Modelling of Consumer Decision-Making in Australian Higher Education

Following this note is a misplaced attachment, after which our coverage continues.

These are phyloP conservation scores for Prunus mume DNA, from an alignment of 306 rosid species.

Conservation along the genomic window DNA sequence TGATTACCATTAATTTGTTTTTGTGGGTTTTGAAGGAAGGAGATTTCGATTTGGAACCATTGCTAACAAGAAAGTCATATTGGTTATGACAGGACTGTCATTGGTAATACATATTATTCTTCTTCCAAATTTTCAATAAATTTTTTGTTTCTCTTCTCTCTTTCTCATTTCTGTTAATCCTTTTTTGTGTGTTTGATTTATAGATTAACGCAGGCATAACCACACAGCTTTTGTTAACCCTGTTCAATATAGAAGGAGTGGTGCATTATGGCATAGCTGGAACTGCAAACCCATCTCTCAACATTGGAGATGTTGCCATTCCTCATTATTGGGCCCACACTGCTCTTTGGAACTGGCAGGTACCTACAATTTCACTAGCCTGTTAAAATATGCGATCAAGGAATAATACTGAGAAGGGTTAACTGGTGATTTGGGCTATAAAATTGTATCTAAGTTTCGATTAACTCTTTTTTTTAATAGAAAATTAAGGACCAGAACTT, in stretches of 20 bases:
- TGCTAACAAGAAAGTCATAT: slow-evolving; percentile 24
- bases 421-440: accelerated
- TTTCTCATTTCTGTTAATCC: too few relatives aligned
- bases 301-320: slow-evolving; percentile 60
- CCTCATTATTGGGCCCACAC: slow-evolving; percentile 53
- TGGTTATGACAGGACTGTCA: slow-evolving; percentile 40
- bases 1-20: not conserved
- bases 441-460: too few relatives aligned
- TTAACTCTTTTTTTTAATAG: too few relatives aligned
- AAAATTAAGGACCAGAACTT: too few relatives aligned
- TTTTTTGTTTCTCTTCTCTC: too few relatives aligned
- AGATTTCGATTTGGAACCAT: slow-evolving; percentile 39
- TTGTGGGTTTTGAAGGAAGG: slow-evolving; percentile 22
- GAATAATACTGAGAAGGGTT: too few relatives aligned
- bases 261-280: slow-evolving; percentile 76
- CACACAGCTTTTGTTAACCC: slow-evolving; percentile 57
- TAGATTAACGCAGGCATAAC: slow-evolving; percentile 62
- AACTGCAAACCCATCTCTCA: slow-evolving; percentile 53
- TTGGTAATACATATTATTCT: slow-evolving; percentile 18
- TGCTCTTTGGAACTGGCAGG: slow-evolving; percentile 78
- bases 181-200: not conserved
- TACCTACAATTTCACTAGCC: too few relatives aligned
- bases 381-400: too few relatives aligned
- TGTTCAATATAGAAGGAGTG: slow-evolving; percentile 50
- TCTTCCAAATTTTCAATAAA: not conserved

Joint decision-making has been an area of interest for a long time in the consumer research; however, there has been little research that brings individual and joint decision-making of family in any context (Rungie, Scarpa, and Thiene, 2014).  Marketing professionals have always been interested in understanding how families are making choices and decisions collectively. Also, the literature of family decision-making has focused on understanding how family members interact and influence each other when making decisions to purchase a product or a service (Koc, 2004). The products or services where decisions are formed jointly within a family have a higher level of importance and have relatively higher perceived risk associated with the decision (Sheth, 1974). Consequently, there is a higher level of involvement, information seeking, and negotiation during joint decision-making context in the families. Higher education is an example of a high-risk decision within the families where the parents and the young adults may be involved in the process and constantly interacting to influence their choice and preference in a joint setting. In studying joint decision-making, the interactions and the decisions between the young adults and their parents will have a different preference structure for their individual consumption than the preference structure for the family collectively (Ott, 2012). The dyadic approach of decision-making within the family is ignored by the marketing researchers.